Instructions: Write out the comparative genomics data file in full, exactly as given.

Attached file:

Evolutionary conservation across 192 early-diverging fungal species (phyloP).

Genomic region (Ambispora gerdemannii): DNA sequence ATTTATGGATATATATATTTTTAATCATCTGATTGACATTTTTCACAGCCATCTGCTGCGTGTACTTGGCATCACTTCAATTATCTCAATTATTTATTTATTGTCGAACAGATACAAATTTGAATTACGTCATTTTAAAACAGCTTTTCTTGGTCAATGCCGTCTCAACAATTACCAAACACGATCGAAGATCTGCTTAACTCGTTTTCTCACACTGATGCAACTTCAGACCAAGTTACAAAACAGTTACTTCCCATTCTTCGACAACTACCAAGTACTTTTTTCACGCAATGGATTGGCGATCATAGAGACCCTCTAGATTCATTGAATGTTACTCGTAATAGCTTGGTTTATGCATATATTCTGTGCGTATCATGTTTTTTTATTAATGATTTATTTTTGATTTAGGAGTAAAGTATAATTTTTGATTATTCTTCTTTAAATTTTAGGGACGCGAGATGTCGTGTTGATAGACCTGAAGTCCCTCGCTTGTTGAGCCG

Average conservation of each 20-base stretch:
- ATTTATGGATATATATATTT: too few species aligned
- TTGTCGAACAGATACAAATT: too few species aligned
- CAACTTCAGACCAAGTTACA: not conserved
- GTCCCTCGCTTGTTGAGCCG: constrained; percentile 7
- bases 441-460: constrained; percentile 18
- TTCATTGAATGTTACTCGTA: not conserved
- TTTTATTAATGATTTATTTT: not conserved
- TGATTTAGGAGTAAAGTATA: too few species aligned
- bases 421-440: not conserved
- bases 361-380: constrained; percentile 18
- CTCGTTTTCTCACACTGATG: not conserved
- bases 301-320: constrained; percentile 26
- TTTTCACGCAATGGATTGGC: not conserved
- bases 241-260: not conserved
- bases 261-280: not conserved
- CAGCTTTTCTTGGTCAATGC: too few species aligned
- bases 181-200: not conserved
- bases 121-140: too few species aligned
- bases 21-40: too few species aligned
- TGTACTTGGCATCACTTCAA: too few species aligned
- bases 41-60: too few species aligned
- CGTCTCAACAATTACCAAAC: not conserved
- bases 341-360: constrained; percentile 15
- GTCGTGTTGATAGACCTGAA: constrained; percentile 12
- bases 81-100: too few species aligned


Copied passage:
Evolutionary conservation across 192 early-diverging fungal species (phyloP).

Genomic region (Ambispora gerdemannii): DNA sequence ATTTATGGATATATATATTTTTAATCATCTGATTGACATTTTTCACAGCCATCTGCTGCGTGTACTTGGCATCACTTCAATTATCTCAATTATTTATTTATTGTCGAACAGATACAAATTTGAATTACGTCATTTTAAAACAGCTTTTCTTGGTCAATGCCGTCTCAACAATTACCAAACACGATCGAAGATCTGCTTAACTCGTTTTCTCACACTGATGCAACTTCAGACCAAGTTACAAAACAGTTACTTCCCATTCTTCGACAACTACCAAGTACTTTTTTCACGCAATGGATTGGCGATCATAGAGACCCTCTAGATTCATTGAATGTTACTCGTAATAGCTTGGTTTATGCATATATTCTGTGCGTATCATGTTTTTTTATTAATGATTTATTTTTGATTTAGGAGTAAAGTATAATTTTTGATTATTCTTCTTTAAATTTTAGGGACGCGAGATGTCGTGTTGATAGACCTGAAGTCCCTCGCTTGTTGAGCCG

Average conservation of each 20-base stretch:
- ATTTATGGATATATATATTT: too few species aligned
- TTGTCGAACAGATACAAATT: too few species aligned
- CAACTTCAGACCAAGTTACA: not conserved
- GTCCCTCGCTTGTTGAGCCG: constrained; percentile 7
- bases 441-460: constrained; percentile 18
- TTCATTGAATGTTACTCGTA: not conserved
- TTTTATTAATGATTTATTTT: not conserved
- TGATTTAGGAGTAAAGTATA: too few species aligned
- bases 421-440: not conserved
- bases 361-380: constrained; percentile 18
- CTCGTTTTCTCACACTGATG: not conserved
- bases 301-320: constrained; percentile 26
- TTTTCACGCAATGGATTGGC: not conserved
- bases 241-260: not conserved
- bases 261-280: not conserved
- CAGCTTTTCTTGGTCAATGC: too few species aligned
- bases 181-200: not conserved
- bases 121-140: too few species aligned
- bases 21-40: too few species aligned
- TGTACTTGGCATCACTTCAA: too few species aligned
- bases 41-60: too few species aligned
- CGTCTCAACAATTACCAAAC: not conserved
- bases 341-360: constrained; percentile 15
- GTCGTGTTGATAGACCTGAA: constrained; percentile 12
- bases 81-100: too few species aligned